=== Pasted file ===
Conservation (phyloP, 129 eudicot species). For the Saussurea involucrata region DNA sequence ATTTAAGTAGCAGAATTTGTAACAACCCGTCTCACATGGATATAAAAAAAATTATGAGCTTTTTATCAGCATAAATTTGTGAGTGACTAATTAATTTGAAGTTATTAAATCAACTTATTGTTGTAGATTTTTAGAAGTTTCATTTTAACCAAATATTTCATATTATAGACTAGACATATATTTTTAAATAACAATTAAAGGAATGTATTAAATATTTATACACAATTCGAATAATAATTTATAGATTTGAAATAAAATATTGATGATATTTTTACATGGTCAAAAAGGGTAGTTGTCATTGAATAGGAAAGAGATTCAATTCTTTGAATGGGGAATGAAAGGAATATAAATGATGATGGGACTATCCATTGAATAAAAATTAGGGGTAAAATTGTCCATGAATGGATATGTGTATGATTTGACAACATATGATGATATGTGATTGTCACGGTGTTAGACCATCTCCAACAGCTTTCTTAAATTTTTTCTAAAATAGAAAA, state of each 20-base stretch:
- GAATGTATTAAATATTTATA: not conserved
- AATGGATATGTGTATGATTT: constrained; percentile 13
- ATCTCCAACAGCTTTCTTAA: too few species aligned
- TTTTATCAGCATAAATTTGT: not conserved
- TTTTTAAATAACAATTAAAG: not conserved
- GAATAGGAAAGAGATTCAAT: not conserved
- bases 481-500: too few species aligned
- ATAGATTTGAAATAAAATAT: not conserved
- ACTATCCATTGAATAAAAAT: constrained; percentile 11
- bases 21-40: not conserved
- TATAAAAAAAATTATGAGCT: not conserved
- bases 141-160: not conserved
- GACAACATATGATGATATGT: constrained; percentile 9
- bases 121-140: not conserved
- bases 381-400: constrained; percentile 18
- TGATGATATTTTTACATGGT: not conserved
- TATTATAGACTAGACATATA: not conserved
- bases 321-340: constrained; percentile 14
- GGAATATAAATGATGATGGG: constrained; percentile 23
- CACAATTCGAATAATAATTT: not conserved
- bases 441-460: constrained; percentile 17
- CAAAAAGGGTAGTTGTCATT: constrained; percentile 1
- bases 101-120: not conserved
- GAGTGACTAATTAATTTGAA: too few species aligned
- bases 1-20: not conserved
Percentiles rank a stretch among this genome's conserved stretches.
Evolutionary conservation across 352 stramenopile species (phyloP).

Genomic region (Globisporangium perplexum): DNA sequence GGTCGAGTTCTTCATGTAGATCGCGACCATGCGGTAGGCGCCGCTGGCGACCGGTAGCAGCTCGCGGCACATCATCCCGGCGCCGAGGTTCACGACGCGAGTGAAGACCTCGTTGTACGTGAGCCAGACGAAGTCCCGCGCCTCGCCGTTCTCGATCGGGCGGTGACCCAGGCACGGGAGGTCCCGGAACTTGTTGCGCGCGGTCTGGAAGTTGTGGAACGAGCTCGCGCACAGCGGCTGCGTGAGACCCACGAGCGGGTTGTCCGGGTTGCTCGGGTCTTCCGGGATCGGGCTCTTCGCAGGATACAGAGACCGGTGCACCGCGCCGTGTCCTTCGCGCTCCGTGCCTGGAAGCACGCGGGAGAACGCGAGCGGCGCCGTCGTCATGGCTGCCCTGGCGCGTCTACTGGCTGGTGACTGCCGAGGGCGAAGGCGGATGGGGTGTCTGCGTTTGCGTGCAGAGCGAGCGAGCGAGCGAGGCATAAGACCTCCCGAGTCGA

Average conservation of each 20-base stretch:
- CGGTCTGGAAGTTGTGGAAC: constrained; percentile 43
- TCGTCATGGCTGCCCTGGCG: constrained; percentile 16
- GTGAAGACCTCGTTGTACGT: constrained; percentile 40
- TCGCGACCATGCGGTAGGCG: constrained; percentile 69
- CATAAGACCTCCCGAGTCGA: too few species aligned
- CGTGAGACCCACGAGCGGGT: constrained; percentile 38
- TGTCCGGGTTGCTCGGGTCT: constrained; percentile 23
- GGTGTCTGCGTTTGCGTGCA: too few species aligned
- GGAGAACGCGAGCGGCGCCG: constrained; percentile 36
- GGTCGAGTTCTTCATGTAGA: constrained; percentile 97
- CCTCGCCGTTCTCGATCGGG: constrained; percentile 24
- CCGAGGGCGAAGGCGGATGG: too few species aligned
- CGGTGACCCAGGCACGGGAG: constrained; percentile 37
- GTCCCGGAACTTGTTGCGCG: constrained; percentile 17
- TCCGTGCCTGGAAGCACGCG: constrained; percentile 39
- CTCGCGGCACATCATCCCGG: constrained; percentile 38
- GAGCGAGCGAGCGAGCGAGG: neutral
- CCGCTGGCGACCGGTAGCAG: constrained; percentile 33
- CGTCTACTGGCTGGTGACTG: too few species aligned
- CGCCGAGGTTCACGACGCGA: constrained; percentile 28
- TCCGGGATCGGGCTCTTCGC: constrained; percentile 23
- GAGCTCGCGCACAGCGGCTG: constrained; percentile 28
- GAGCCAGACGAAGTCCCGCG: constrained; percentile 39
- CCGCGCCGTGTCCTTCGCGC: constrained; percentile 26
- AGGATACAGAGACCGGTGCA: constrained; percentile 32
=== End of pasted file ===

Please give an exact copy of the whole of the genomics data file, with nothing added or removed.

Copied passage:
Conservation (phyloP, 129 eudicot species). For the Saussurea involucrata region DNA sequence ATTTAAGTAGCAGAATTTGTAACAACCCGTCTCACATGGATATAAAAAAAATTATGAGCTTTTTATCAGCATAAATTTGTGAGTGACTAATTAATTTGAAGTTATTAAATCAACTTATTGTTGTAGATTTTTAGAAGTTTCATTTTAACCAAATATTTCATATTATAGACTAGACATATATTTTTAAATAACAATTAAAGGAATGTATTAAATATTTATACACAATTCGAATAATAATTTATAGATTTGAAATAAAATATTGATGATATTTTTACATGGTCAAAAAGGGTAGTTGTCATTGAATAGGAAAGAGATTCAATTCTTTGAATGGGGAATGAAAGGAATATAAATGATGATGGGACTATCCATTGAATAAAAATTAGGGGTAAAATTGTCCATGAATGGATATGTGTATGATTTGACAACATATGATGATATGTGATTGTCACGGTGTTAGACCATCTCCAACAGCTTTCTTAAATTTTTTCTAAAATAGAAAA, state of each 20-base stretch:
- GAATGTATTAAATATTTATA: not conserved
- AATGGATATGTGTATGATTT: constrained; percentile 13
- ATCTCCAACAGCTTTCTTAA: too few species aligned
- TTTTATCAGCATAAATTTGT: not conserved
- TTTTTAAATAACAATTAAAG: not conserved
- GAATAGGAAAGAGATTCAAT: not conserved
- bases 481-500: too few species aligned
- ATAGATTTGAAATAAAATAT: not conserved
- ACTATCCATTGAATAAAAAT: constrained; percentile 11
- bases 21-40: not conserved
- TATAAAAAAAATTATGAGCT: not conserved
- bases 141-160: not conserved
- GACAACATATGATGATATGT: constrained; percentile 9
- bases 121-140: not conserved
- bases 381-400: constrained; percentile 18
- TGATGATATTTTTACATGGT: not conserved
- TATTATAGACTAGACATATA: not conserved
- bases 321-340: constrained; percentile 14
- GGAATATAAATGATGATGGG: constrained; percentile 23
- CACAATTCGAATAATAATTT: not conserved
- bases 441-460: constrained; percentile 17
- CAAAAAGGGTAGTTGTCATT: constrained; percentile 1
- bases 101-120: not conserved
- GAGTGACTAATTAATTTGAA: too few species aligned
- bases 1-20: not conserved
Percentiles rank a stretch among this genome's conserved stretches.
Evolutionary conservation across 352 stramenopile species (phyloP).

Genomic region (Globisporangium perplexum): DNA sequence GGTCGAGTTCTTCATGTAGATCGCGACCATGCGGTAGGCGCCGCTGGCGACCGGTAGCAGCTCGCGGCACATCATCCCGGCGCCGAGGTTCACGACGCGAGTGAAGACCTCGTTGTACGTGAGCCAGACGAAGTCCCGCGCCTCGCCGTTCTCGATCGGGCGGTGACCCAGGCACGGGAGGTCCCGGAACTTGTTGCGCGCGGTCTGGAAGTTGTGGAACGAGCTCGCGCACAGCGGCTGCGTGAGACCCACGAGCGGGTTGTCCGGGTTGCTCGGGTCTTCCGGGATCGGGCTCTTCGCAGGATACAGAGACCGGTGCACCGCGCCGTGTCCTTCGCGCTCCGTGCCTGGAAGCACGCGGGAGAACGCGAGCGGCGCCGTCGTCATGGCTGCCCTGGCGCGTCTACTGGCTGGTGACTGCCGAGGGCGAAGGCGGATGGGGTGTCTGCGTTTGCGTGCAGAGCGAGCGAGCGAGCGAGGCATAAGACCTCCCGAGTCGA

Average conservation of each 20-base stretch:
- CGGTCTGGAAGTTGTGGAAC: constrained; percentile 43
- TCGTCATGGCTGCCCTGGCG: constrained; percentile 16
- GTGAAGACCTCGTTGTACGT: constrained; percentile 40
- TCGCGACCATGCGGTAGGCG: constrained; percentile 69
- CATAAGACCTCCCGAGTCGA: too few species aligned
- CGTGAGACCCACGAGCGGGT: constrained; percentile 38
- TGTCCGGGTTGCTCGGGTCT: constrained; percentile 23
- GGTGTCTGCGTTTGCGTGCA: too few species aligned
- GGAGAACGCGAGCGGCGCCG: constrained; percentile 36
- GGTCGAGTTCTTCATGTAGA: constrained; percentile 97
- CCTCGCCGTTCTCGATCGGG: constrained; percentile 24
- CCGAGGGCGAAGGCGGATGG: too few species aligned
- CGGTGACCCAGGCACGGGAG: constrained; percentile 37
- GTCCCGGAACTTGTTGCGCG: constrained; percentile 17
- TCCGTGCCTGGAAGCACGCG: constrained; percentile 39
- CTCGCGGCACATCATCCCGG: constrained; percentile 38
- GAGCGAGCGAGCGAGCGAGG: neutral
- CCGCTGGCGACCGGTAGCAG: constrained; percentile 33
- CGTCTACTGGCTGGTGACTG: too few species aligned
- CGCCGAGGTTCACGACGCGA: constrained; percentile 28
- TCCGGGATCGGGCTCTTCGC: constrained; percentile 23
- GAGCTCGCGCACAGCGGCTG: constrained; percentile 28
- GAGCCAGACGAAGTCCCGCG: constrained; percentile 39
- CCGCGCCGTGTCCTTCGCGC: constrained; percentile 26
- AGGATACAGAGACCGGTGCA: constrained; percentile 32